NLRB Continues to Expand Union Influence Over Joint Employment
Okays Joint Employer Bargaining Units Without Consent
On July 11, 2016, the National Labor Relations Board overturned its prior position that a joint employer unit of direct and temporary employees required consent from the user and supplier employers before both groups could be included together in an election.
In Miller & Anderson, Inc., a skilled craftsmen staffing company, Tradesmen International, supplied Miller & Anderson, a building trades contractor, with sheet metal workers for a project in Pennsylvania. The Sheet Metal Workers Union attempted to organize all sheet metal workers at the Pennsylvania project, including Miller & Anderson direct employees, Tradesmen International temporary employees, and Tradesmen International direct employees. The Union petitioned the Board for an election with a mixed unit of direct and temporary employees. The NLRB’s Regional Director dismissed the petition in accord with prior Board precedent because neither Tradesmen International nor Miller & Anderson consented to the unit.
The Board reversed and held that consent of the user employer and the supplier employer was not required before there could be an election in a mixed bargaining unit of direct employees and temporary employees. In place of the consent requirement, the Board will now apply its traditional community-of-interest test to decide if the unit is appropriate. Under such a test, the Board will look to a number of factors, including whether the employees:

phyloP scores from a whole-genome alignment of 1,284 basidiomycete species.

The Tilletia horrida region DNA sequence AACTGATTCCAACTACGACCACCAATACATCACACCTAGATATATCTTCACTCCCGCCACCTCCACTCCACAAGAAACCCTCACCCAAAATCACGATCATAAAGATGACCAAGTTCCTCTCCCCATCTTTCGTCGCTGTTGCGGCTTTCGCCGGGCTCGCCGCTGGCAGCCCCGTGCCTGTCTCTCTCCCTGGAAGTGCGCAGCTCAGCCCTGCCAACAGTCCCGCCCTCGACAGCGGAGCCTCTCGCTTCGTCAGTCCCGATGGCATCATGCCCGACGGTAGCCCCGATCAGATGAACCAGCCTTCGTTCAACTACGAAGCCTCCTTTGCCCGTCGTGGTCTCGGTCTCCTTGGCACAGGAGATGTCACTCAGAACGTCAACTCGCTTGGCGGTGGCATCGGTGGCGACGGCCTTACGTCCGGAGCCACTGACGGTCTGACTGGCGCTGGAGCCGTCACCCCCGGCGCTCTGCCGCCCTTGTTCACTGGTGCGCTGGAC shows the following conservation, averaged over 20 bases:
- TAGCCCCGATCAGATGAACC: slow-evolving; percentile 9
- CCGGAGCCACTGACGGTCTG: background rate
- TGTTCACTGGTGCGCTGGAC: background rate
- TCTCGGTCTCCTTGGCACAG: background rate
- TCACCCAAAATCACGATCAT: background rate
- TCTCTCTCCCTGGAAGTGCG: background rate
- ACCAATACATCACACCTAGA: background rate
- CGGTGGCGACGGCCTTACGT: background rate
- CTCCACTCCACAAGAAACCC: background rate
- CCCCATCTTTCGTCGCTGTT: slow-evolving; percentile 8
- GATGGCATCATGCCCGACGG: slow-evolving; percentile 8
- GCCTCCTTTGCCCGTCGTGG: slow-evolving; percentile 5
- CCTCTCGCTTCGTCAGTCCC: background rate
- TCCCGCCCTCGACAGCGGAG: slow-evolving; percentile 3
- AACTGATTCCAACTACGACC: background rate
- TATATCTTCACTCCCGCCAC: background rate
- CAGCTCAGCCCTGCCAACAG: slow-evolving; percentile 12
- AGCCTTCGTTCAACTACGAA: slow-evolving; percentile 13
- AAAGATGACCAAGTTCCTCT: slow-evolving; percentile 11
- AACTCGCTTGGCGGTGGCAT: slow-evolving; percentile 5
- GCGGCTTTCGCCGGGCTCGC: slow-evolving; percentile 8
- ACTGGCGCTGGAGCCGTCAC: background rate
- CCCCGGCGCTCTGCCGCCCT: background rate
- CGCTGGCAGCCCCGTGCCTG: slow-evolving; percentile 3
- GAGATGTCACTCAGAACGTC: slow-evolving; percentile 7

- Work side by side at the same facility;
- Work under the same supervision; and
- Work under common working conditions.
The new rule in Miller & Anderson, Inc., combined with the Board’s 2015 Browning Ferris decision, could significantly increase the number of joint employer units where temporary workers are used. Before ordering an election involving a mixed bargaining unit, the Board must determine two things: 1) whether the user employer is a “joint employer,” and 2) whether the proposed unit of direct and temporary employees is appropriate. The Browning Ferris decision controls the first question and the Miller & Anderson, Inc. decision now controls the latter.
Under these two decisions, an employer with temporary workers may, for example, have to bargain with a mixed unit even if it does not exercise direct control over the temporary employees’ pay or discipline and has not consented to such a mixed bargaining unit.